For the eighth year in a row, the Edmonds United Methodist Church fellowship hall became a Saturday morning magic carpet for families in need, a veritable holiday wonderland of toys, books, ornaments, music and dozens of scurrying volunteer elves filling customer baskets with all the makings of a festive holiday.
The best part — you don’t need money to shop here. All items are either new or gently used, the result of generous donations by members of our community.
Pamela Frank and Jenn Hendrix have been overseeing the Toy Shop since its inception eight years ago.
“Most of our customers are regular food bank shoppers,” explained Frank. “We identify families in need, and invite them to visit the Toy Shop. On toy shop day we first check folks in, offer coffee and snacks so they won’t have to shop hungry, and assign them a personal shopper who escorts them through the entire process, helping fill their cart with books, stuffed animals, clothing, toys and decor. We do have some rules. Each child in the family gets one new and one used toy, one stuffed animal and two books.
“And it’s more than just presents; we want to help our families create a festive home for the holiday, so at the end of their shopping spree each family gets to take home a selection of holiday decor, wrapping paper, cards, bows and ribbons, and even candy canes.”
One very special rule is that parents not bring their children to the toy shop.
“This way the parents bring the toys home, wrap them and give them to their children as if they came from Santa Claus,” she added.
While bicycles have always been a popular item at the Toy Shop, this year it was absolutely over the top, thanks to Eagle Scout Sam Harris. Harris took on the toy shop’s bike shop as his Eagle Scout project and spent months soliciting bicycle donations, refurbishing, repairing and renovating. It all came to fruition on Saturday morning as he filled a dedicated room at the Toy Shop with more than 200 bikes and trikes, all destined to brighten the holiday for children of families in need.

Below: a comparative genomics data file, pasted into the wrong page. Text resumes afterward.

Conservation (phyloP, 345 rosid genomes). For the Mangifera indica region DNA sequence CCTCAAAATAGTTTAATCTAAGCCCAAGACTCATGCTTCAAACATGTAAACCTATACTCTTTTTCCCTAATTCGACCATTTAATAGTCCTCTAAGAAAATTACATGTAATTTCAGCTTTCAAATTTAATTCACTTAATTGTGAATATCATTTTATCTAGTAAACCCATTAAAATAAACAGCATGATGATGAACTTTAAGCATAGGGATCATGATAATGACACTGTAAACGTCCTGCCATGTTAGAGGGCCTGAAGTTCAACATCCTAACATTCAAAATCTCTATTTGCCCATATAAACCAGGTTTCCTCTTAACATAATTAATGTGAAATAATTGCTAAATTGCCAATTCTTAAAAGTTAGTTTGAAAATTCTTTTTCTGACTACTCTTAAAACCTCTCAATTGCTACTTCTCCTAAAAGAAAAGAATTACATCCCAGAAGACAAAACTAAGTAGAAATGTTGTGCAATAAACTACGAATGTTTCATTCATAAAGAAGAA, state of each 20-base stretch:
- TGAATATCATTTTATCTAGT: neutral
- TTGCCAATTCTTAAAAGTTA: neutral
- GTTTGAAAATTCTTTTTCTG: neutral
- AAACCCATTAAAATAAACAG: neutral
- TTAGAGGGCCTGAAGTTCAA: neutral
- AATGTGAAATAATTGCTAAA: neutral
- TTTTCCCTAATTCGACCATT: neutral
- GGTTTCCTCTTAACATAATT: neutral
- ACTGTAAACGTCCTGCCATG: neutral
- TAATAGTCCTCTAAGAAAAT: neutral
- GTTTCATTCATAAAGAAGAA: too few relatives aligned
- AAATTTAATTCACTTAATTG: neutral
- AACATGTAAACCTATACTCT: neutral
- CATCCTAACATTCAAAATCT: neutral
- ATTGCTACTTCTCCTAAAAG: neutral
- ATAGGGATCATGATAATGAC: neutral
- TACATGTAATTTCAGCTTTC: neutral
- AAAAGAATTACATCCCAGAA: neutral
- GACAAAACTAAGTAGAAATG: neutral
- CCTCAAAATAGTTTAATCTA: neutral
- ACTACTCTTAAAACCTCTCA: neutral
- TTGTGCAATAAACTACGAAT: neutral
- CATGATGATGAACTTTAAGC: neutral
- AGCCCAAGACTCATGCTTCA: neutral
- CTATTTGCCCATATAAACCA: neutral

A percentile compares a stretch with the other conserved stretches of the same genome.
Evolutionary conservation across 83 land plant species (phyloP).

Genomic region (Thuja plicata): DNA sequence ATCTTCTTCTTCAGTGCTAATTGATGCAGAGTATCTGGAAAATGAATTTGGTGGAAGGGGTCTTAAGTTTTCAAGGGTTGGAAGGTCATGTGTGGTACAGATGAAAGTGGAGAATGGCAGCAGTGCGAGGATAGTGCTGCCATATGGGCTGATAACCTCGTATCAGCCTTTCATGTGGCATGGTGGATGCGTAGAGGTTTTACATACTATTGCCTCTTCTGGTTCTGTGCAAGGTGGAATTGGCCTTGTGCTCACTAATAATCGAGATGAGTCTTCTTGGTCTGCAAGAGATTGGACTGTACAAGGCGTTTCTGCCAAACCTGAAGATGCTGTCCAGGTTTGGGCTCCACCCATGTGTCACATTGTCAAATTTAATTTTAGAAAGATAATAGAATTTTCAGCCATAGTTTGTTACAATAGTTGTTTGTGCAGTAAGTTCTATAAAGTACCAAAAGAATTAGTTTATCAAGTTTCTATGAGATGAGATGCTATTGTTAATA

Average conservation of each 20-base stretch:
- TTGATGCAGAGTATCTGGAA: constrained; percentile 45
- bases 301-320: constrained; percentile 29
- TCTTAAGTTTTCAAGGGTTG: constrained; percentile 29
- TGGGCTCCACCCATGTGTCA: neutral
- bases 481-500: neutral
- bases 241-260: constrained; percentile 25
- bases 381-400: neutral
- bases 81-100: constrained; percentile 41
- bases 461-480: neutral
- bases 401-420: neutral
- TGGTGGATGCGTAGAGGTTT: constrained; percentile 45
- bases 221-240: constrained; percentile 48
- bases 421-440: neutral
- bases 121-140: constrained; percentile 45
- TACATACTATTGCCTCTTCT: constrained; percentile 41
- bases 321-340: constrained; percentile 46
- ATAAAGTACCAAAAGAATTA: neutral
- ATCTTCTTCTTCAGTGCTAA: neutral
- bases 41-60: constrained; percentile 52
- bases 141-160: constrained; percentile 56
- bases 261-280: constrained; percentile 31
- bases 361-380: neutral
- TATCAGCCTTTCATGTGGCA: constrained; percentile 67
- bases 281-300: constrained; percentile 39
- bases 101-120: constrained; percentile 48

“This year we have more bicycles than ever,” said Toy Shop co-coordinator Jenn Hendrix. “It just thrills me to think of the many children who, thanks to Sam, will find a shiny new bicycle waiting for them on Christmas morning. Does it get any more special than that!”
Running the Toy Shop takes an army of volunteers, but it’s all worth it according to Hendrix. “We could just put the toys in a truck and park it outside,” she said. “But while doing it this way means more work, it creates a real experience.”
It’s easy for the coordinators and volunteers to get lost in the hustle and bustle of Toy Shop day, but the real meaning shines through in the faces and stories of the customers.
Georgia Melton of Edmonds had to fight back the tears as she chose stuffed animals for her six children aged 7-12, one of whom has just completed chemotherapy and is facing cancer surgery next month. Stretched to the limit financially, she was looking at a particularly bleak holiday season when she heard about the Toy Shop and signed up during a recent visit to the food bank.
“This is so incredible to me,” she said as she hugged a stuffed animal, her eyes welling with tears. “This is the kindest, most wonderful place. It’s beyond anything I could have imagined. This place is pure love.”
— Story and photos by Larry Vogel